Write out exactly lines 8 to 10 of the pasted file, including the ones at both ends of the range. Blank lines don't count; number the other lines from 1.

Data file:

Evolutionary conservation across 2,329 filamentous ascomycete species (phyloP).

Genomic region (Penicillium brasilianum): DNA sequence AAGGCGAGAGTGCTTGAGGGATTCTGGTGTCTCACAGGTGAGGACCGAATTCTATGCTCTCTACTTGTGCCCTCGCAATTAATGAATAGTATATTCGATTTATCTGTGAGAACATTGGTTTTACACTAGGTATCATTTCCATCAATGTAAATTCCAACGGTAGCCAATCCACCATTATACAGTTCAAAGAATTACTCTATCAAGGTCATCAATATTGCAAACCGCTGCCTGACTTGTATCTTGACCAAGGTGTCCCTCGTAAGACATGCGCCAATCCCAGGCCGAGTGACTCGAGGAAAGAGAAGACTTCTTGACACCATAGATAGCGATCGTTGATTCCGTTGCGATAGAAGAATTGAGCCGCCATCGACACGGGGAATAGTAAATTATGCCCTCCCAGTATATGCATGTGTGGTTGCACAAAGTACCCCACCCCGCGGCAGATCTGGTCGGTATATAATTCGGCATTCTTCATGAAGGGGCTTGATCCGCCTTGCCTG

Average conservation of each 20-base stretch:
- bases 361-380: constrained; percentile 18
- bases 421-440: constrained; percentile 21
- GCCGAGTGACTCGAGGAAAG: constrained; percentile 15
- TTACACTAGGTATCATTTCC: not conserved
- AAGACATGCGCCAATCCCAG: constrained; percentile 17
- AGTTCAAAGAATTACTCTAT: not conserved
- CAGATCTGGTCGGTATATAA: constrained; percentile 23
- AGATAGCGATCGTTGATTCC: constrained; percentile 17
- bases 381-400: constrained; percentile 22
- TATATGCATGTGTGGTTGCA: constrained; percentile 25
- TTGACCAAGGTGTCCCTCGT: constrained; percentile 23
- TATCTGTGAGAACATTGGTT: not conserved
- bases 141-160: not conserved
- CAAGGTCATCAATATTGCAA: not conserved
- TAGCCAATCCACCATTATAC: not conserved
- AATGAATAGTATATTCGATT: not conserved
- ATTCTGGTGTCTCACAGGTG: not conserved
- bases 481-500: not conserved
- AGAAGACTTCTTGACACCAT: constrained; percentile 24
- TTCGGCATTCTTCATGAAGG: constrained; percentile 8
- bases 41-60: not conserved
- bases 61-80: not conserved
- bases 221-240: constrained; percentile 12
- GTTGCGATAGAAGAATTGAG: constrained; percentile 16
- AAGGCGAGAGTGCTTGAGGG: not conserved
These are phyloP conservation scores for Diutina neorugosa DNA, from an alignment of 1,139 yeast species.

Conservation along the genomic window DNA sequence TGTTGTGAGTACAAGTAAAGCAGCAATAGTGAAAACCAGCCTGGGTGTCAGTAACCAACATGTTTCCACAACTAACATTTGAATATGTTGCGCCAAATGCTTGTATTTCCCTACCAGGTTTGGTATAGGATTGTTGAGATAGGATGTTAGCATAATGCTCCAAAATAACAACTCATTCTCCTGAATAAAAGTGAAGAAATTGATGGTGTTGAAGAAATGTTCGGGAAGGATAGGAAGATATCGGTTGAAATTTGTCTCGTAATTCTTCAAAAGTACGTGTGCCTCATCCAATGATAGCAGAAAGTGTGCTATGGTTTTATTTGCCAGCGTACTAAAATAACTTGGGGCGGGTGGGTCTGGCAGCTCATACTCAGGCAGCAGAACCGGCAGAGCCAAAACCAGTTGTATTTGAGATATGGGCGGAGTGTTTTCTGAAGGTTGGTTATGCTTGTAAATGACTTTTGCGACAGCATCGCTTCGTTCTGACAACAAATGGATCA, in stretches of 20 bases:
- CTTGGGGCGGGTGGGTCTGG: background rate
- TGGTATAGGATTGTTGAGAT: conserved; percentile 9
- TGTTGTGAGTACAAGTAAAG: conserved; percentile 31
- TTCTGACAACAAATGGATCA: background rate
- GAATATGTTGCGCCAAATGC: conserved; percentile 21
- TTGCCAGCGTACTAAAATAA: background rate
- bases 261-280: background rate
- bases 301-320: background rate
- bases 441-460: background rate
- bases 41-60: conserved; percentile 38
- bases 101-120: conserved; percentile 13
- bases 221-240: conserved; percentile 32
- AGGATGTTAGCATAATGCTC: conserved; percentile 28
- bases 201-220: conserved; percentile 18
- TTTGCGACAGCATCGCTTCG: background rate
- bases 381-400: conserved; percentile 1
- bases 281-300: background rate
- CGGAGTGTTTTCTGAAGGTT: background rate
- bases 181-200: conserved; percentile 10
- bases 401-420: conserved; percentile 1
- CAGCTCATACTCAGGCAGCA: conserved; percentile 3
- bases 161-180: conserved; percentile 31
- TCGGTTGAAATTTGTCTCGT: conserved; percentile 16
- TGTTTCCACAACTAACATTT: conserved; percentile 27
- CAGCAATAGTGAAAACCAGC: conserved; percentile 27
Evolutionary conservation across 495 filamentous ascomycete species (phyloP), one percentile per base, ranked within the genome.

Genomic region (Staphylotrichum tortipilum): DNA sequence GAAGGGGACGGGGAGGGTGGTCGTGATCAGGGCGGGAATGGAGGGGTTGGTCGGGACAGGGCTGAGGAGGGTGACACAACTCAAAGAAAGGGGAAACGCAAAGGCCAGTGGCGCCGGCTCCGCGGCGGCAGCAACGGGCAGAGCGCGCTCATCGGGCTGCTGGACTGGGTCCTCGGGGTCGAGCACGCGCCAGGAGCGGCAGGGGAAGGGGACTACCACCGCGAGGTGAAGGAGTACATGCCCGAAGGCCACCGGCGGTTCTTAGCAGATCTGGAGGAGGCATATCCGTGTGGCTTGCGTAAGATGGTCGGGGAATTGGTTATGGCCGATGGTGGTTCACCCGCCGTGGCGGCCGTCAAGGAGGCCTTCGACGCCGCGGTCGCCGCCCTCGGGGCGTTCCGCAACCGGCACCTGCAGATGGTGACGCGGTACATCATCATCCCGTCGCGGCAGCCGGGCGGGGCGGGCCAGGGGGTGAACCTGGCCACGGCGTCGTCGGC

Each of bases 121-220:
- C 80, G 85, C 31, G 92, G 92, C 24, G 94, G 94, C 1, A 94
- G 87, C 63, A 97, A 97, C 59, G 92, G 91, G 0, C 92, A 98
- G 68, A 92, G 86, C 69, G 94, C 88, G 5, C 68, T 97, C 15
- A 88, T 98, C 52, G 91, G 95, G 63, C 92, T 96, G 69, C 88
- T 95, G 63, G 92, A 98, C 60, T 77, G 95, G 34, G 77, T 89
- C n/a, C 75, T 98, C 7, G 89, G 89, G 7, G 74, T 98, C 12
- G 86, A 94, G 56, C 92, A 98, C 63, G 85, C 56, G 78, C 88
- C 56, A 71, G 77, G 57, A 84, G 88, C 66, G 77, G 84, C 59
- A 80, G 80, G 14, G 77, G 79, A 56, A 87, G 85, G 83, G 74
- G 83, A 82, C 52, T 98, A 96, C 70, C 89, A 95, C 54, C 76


- AAGACATGCGCCAATCCCAG: constrained; percentile 17
- AGTTCAAAGAATTACTCTAT: not conserved
- CAGATCTGGTCGGTATATAA: constrained; percentile 23